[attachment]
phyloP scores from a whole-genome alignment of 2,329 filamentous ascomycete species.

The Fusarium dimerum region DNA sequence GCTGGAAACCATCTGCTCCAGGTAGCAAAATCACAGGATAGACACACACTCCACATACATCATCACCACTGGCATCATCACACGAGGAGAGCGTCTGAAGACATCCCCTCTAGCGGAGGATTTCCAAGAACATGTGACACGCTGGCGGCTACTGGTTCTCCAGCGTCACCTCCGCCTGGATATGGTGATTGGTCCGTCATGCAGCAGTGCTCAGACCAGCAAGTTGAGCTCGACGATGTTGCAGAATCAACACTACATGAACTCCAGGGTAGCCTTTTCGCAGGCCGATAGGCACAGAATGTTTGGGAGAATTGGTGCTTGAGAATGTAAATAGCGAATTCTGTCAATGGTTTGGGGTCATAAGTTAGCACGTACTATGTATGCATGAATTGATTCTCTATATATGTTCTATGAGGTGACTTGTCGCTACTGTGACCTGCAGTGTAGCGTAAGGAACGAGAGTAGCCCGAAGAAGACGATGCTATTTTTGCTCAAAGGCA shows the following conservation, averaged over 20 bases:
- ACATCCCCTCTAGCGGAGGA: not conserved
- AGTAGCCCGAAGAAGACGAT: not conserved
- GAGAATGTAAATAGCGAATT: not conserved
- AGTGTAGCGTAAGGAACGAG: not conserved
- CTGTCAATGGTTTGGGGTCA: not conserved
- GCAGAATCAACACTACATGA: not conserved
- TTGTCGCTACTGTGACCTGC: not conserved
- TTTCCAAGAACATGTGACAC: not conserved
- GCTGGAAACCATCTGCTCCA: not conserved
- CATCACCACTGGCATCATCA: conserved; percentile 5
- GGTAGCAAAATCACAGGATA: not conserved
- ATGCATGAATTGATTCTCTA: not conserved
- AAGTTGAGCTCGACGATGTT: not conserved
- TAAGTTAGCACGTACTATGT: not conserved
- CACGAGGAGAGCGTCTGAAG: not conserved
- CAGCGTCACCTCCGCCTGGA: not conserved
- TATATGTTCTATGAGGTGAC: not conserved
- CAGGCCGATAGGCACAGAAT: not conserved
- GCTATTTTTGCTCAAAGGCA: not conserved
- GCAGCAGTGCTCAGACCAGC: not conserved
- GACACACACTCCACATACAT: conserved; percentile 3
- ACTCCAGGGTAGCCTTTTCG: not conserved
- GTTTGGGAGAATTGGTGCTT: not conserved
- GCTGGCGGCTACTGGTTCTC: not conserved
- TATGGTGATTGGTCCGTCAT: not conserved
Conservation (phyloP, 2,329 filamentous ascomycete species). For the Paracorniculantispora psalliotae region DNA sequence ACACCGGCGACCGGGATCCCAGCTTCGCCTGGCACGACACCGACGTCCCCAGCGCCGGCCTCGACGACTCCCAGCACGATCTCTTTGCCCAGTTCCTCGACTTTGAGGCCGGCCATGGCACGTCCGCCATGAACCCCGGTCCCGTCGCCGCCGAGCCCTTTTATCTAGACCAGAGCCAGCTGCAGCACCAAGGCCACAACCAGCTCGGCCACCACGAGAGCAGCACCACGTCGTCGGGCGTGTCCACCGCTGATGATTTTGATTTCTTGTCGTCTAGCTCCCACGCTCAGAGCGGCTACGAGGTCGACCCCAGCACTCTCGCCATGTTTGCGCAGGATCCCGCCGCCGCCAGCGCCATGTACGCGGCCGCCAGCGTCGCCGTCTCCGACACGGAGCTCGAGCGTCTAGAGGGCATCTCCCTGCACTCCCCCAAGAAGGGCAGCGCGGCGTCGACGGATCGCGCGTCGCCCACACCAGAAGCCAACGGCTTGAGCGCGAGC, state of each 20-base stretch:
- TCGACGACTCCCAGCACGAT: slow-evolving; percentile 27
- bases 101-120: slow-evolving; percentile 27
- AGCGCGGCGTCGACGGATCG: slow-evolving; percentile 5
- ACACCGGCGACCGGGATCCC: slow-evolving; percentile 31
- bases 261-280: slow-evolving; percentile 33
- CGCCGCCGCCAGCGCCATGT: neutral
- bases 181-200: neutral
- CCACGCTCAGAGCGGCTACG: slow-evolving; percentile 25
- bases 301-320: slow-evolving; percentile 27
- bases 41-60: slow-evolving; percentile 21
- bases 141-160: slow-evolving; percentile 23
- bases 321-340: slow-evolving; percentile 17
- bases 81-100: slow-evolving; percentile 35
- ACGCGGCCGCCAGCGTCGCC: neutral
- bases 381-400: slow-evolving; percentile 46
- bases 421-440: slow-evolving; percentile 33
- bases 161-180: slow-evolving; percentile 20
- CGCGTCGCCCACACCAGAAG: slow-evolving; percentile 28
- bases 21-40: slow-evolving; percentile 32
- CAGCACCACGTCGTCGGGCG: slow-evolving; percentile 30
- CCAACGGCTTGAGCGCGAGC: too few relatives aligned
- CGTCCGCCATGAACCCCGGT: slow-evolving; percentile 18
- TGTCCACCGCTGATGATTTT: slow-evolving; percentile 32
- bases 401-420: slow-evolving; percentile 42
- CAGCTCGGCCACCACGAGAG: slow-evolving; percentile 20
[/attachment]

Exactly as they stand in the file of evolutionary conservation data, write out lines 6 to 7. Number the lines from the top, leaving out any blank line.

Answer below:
- AGTGTAGCGTAAGGAACGAG: not conserved
- CTGTCAATGGTTTGGGGTCA: not conserved